“We welcome the changes announced to the new National Model Design Code, which have incorporated many of our suggestions in terms of both the areas of sustainability covered and the levels of guidance provided. We also welcome the general direction of travel evident in the changes to the National Planning Policy Framework. However, it is disappointing to see that suggestions to go further, in order to comprehensively align the NPPF with achieving our national net zero target, delivering climate adaptation and biodiversity recovery through development, were not taken forward.
“As the Government continues with its planning reforms, and local planning authorities begin to develop local design codes, we look forward to continuing to provide our expertise and engaging with government, in order to ensure the planning system supports the delivery of net zero and our wider environmental objectives for a more sustainable built environment.”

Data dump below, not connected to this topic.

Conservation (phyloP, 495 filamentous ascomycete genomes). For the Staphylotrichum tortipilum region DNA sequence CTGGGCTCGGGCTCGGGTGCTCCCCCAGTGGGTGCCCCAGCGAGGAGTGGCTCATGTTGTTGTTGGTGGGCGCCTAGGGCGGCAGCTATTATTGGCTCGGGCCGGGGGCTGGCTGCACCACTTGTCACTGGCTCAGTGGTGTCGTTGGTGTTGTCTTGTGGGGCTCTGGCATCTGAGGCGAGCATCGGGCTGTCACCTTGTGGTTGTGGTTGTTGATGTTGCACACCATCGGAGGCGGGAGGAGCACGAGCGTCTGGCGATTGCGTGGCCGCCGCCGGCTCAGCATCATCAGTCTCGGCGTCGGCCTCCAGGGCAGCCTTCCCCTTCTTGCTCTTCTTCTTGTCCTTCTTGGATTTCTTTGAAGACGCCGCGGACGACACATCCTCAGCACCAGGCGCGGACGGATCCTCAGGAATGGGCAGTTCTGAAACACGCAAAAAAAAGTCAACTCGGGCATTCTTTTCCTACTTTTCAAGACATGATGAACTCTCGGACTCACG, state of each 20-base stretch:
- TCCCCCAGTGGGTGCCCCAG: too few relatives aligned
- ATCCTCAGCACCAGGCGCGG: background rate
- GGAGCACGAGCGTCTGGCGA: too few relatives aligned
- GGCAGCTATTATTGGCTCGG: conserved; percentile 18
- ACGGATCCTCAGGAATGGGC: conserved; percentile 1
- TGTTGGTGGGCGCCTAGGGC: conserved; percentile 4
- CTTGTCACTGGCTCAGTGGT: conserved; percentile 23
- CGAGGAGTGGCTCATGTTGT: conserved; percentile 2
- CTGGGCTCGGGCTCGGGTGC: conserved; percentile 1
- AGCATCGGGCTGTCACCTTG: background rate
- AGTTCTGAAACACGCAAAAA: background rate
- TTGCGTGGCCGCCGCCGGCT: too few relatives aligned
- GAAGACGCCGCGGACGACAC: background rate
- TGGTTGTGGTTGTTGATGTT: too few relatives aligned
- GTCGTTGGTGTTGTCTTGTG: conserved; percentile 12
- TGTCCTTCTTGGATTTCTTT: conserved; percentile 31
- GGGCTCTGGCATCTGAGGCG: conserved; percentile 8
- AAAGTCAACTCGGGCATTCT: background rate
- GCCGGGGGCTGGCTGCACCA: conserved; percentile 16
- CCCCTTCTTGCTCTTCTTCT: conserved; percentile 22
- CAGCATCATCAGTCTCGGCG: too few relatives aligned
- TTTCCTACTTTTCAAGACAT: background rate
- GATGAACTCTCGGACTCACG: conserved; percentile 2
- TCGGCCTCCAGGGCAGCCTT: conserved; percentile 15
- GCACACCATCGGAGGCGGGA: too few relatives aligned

Cllr David Renard, Housing Spokesperson for the Local Government Association, said councils have constantly delivered throughout the pandemic and are key to helping the Government build back locally as we all recover from it. This includes delivering the high-quality affordable housing desperately needed, built in the right places and supported by the right infrastructure.
“We also support innovative design to achieve climate-friendly homes and to improve the quality of homes and places,” he continued.
“Design tools can be helpful, but decisions about the design of local developments need to be locally-led and are best made by local councils together with their communities. As the Government’s National Design Guide advises, any specific details and measurable criteria for good design is most appropriately set out at a local level. The requirement for councils to have a local design code will also require additional resources and skills, so it will be important that councils are fully funded and supported to provide the extra capacity needed.
“We would also like to see the Office for Place body include local government representation, so it can benefit from the expertise and knowledge from a local level.”